Secukinumab Found to Be Superior to Ultraviolet B Phototherapy for New-Onset Plaque Psoriasis


Recent findings indicated that patients with new-onset psoriasis may see positive results from switching to secukinumab treatment.

Lars Iversen, MD

Lars Iversen, MD

The recent STEPIn study found that moderate-to-severe plaque psoriasis patients saw better results from secukinumab compared to narrow-band ultraviolet B phototherapy (nb-UVB).

The study’s investigators were led by Lars Iversen, MD, at Aarhus University Hospital’s Department of Dermatology and Venereology in Denmark.

Their research was designed to assess whether early secukinumab intervention psoriasis patients was more helpful than traditional treatment using nb-UVB phototherapy.

“The purpose of this primary analysis of the STEPIn study is to determine whether early intervention with secukinumab in patients with new-onset… moderate to severe plaque psoriasis is superior to standard of care treatment with narrow band ultraviolet B (nb-UVB) phototherapy in achieving sustained skin clearance,” Iversen and colleagues wrote.


STEPIn was an open-label, multicenter, randomized study, and the investigators overall goal was to compare 52 weeks of subcutaneous secukinumab therapy at 300 mg to nb-UVB phototherapy in patients with new-onset psoriasis (≤12 months).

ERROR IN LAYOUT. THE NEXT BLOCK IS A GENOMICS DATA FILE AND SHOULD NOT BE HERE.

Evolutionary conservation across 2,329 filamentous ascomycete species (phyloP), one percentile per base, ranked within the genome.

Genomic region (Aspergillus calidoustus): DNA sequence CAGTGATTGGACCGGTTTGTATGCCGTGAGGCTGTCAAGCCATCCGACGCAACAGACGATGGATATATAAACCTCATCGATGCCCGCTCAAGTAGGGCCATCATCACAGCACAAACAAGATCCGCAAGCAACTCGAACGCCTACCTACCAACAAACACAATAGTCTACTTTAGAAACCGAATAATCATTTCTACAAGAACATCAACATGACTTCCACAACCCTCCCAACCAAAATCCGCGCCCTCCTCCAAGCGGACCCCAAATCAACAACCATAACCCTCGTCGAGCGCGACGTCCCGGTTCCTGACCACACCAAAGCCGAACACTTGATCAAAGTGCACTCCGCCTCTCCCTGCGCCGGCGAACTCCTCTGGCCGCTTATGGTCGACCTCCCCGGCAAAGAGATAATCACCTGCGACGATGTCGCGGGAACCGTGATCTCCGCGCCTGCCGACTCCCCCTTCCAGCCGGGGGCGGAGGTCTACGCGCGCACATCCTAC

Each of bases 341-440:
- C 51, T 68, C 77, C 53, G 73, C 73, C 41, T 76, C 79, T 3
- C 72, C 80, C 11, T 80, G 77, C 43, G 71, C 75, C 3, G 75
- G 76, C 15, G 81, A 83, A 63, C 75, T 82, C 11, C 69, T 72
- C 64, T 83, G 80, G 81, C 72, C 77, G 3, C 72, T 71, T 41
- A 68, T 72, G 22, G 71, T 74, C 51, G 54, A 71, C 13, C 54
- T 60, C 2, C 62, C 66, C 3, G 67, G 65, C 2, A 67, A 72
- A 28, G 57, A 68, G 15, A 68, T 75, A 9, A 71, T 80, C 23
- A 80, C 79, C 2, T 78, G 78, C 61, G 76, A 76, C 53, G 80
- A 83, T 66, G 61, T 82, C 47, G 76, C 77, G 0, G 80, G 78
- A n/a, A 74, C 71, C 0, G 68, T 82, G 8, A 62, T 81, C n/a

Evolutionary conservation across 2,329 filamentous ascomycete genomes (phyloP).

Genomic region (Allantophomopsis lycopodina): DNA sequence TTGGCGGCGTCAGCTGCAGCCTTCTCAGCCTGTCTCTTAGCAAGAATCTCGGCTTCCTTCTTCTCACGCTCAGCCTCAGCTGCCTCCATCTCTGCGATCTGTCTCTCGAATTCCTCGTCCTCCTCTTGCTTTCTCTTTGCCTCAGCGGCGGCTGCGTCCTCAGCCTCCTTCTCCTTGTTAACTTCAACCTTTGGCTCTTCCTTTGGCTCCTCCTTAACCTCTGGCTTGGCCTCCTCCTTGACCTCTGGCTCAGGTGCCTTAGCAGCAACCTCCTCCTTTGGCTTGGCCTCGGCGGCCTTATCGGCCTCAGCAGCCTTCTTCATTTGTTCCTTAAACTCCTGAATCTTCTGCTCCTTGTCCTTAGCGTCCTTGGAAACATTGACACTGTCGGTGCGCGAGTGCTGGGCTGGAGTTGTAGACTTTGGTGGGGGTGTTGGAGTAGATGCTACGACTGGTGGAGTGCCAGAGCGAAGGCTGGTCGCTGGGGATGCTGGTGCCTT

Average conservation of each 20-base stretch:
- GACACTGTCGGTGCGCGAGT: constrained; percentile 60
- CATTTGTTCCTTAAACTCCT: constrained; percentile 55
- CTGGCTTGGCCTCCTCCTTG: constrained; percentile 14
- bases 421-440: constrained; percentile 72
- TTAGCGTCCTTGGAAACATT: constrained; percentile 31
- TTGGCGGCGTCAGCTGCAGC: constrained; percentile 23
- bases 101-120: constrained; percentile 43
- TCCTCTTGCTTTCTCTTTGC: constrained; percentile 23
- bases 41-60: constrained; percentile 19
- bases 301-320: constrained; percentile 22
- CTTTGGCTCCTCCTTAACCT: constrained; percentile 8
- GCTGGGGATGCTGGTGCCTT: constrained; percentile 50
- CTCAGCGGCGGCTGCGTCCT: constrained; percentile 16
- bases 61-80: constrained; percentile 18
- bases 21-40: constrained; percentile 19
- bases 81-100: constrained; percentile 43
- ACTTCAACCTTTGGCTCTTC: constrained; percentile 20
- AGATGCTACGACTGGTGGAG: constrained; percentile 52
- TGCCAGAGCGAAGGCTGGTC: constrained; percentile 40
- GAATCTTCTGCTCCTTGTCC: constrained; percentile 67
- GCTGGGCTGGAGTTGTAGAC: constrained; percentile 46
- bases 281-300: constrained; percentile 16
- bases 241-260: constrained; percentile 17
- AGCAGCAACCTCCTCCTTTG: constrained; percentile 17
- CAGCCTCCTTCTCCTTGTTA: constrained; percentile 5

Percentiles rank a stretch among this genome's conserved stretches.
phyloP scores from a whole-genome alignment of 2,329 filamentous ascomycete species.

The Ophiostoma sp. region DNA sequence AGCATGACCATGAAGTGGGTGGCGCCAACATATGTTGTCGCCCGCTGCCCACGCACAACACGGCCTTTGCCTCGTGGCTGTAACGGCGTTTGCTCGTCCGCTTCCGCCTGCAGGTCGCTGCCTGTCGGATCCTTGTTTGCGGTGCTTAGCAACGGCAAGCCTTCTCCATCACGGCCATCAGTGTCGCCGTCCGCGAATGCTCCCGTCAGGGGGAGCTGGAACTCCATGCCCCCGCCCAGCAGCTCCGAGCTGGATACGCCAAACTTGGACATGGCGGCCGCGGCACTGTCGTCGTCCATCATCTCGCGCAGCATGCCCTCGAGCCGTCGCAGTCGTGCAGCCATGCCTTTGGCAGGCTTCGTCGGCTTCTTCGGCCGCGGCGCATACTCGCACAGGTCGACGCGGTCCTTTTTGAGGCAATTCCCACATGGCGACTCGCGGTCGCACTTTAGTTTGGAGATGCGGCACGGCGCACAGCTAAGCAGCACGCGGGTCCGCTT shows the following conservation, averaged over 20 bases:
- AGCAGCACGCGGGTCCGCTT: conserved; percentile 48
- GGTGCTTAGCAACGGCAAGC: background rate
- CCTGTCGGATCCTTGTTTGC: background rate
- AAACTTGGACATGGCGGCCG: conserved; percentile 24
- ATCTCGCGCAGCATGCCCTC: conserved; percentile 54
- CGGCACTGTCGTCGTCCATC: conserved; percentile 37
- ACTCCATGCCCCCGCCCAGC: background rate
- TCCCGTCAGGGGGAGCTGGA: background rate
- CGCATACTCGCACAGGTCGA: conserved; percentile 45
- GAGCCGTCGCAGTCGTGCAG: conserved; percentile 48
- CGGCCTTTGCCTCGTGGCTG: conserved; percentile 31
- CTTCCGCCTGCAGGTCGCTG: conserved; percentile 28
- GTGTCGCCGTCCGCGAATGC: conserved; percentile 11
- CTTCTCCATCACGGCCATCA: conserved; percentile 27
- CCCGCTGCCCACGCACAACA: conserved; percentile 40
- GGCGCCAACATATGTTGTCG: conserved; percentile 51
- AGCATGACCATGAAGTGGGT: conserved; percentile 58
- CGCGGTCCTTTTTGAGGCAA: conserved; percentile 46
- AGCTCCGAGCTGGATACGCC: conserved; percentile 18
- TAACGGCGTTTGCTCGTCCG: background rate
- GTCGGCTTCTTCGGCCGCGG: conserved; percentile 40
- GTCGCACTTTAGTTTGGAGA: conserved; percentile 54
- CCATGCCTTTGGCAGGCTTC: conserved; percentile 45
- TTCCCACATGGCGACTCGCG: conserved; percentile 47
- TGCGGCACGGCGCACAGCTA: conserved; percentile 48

The investigators in STEPIn noted that their primary endpoint was ≥90% improvement in Psoriasis Area and Severity Index (PASI 90) rating after 52 weeks.

The secondary endpoint for the study was an Investigator’s Global Assessment (IGA) 0/1 response at the same time.

The research team used serumβ-defensin 2 concentration as a biomarker for skin clearance and relapse at baseline, 16 weeks and 52 weeks.

They used high-sensitivity, C-reactive protein (hsCRP) as a systemic inflammation marker at  baseline, 16, 24, 36, and 52 weeks.


The investigators for STEPIn noted that 77 of 80 and 76 of 80 randomized patients from the secukinumab and nb-UVB groups received a minimum single treatment dose, respectively.

They stated that their primary endpoint was accomplished, with 70 of 77 patients (about 91%) reaching PASI 90 responses after 52 weeks of secukinumab, compared to 32 of 76 (about 42%) of those given nb-UVB (P < 0.0001, odds ratio [OR] estimate [95% CI] = 16.3 [5.6, 46.9]).

Also, the secondary endpoint of STEPIn was accomplished, with 85.7% of study participants reporting an IGA 0/1 response after 52 weeks of secukinumab compared to 36.8% of those in the nb-UVB group (P < 0.0001).

The investigators added that the treatments’ safety data was consistent with both treatments’ safety profiles, and that they found no other safety signals in the trial.

“Secukinumab was superior to nb-UVB in treating patients with new-onset moderate to severe plaque psoriasis,” they wrote. “The high and sustained skin clearance observed indicates that biologic treatment  for psoriasis may be more effective if used early in the disease course.”

The study, “Secukinumab demonstrates superiority over narrow-band ultraviolet B phototherapy in new-onset moderate to severe plaque psoriasis patients: Week 52 results from the STEPIn study,” was published online in Journal of the European Academy of Dermatology and Venereology.

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